(ii) specific actions that the Department and other relevant Federal departments and agencies take to safeguard such data; and
(iii) a short-term goal for the prompt deletion of the data of individual United States citizens after such data is used to verify traveler identities
These provisions appear intended to provide reassurance to the traveling public and political cover for members of Congress that privacy issues are being “considered,” but without actually doing anything to protect the public or rein in the DHS.
The biometric ID provisions of the FAA reauthorization Act, in their latest form, wouldn’t give any new authority to the DHS or legalize the current violations of travelers rights (even if they could override the US Constitution or international human rights treaties, which they can’t). But neither would this bill place any new restrictions on DHS practices. All it would require is a report, to be prepared internally by DHS while deployment of DHS-linked automated facial recognition at airports throughout the US continues.
The report would have to discuss “the process by which domestic travelers are able to opt-out of scanning using biometric technologies.” But it’s not clear whether by “domestic travelers” it intends to mean “travelers on domestic flights within the US, ” or “US persons (US citizens and permanent residents),” or both. Even in a hasty last-minute amendment to an omnibus bill, it seems unlikely that this ambiguity is accidental. And there’s no mandate that there be any opt-out, only for DHS to report on whether there is.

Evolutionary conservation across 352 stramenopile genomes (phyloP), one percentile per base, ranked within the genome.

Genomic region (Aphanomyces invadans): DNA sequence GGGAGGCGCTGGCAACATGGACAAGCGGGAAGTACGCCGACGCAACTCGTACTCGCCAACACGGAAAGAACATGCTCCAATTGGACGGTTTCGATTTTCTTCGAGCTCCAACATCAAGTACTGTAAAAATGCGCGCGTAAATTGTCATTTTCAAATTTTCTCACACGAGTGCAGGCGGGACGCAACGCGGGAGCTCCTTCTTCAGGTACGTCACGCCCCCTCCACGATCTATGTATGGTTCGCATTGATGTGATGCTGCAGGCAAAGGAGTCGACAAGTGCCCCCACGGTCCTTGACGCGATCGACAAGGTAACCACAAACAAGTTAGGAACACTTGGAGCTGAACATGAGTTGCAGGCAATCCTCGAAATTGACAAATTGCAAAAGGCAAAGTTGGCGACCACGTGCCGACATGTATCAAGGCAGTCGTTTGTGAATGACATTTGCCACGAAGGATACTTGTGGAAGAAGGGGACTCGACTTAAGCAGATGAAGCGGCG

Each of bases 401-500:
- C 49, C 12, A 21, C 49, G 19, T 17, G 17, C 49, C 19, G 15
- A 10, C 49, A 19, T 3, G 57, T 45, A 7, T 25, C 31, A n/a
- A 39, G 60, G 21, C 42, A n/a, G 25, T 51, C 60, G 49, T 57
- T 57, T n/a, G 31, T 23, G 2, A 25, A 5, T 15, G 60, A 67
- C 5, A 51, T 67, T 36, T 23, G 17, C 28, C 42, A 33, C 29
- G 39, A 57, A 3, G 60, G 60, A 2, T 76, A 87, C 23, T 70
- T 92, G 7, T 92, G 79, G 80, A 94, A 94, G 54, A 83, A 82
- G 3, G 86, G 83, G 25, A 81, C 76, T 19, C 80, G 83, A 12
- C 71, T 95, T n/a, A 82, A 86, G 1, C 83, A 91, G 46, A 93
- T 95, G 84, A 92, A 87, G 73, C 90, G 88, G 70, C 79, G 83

Even more significantly, there’s no mention in the bill, much less a requirement for the DHS report to consider, one of the largest risks in the current biometric ID programs: the complete lack of any restrictions on how airlines, airport operators, and other commercial third parties use or disclose data collected under government mandate.
Biometric identification of travelers, especially through automated facial recognition, isn’t just a surveillance tool that is already being used to track and log our movements. Identification of travelers is the key prerequisite to permission-based controls on who is, and who is not, allowed to travel. Consent to be identified by the government whenever and wherever we go is consent to have the government decide whether, when, and where we are allowed to go.
Where does that lead us? We have only to look to China, where the world’s most extensive deployment of automated facial recognition is coupled with systematic government control of domestic and international travel based on databases of transactional and movement-tracking data about each individual.
What the US government calls “risk assessment” scores are called “social credit” scores by the Chinese government. The predictable result of predictive profiling is to restrict the movements of critics of the government. Here’s what happens to dissidents once these identification and control mechanisms are integrated into travel infrastructure:
The social credit system has closed down his travel options and kept him under effective house arrest in his hometown of Chongqing
In an apartment above the streets of Chongqing city, Hu tries to use a phone app to book train tickets to Xi’an. The attempt is rejected.
“[The app] says it fails to make a booking and my access to high-speed rail is legally restricted,” he explains.
Don’t let it happen here. Say no to documentary and biometric ID requirements for travel.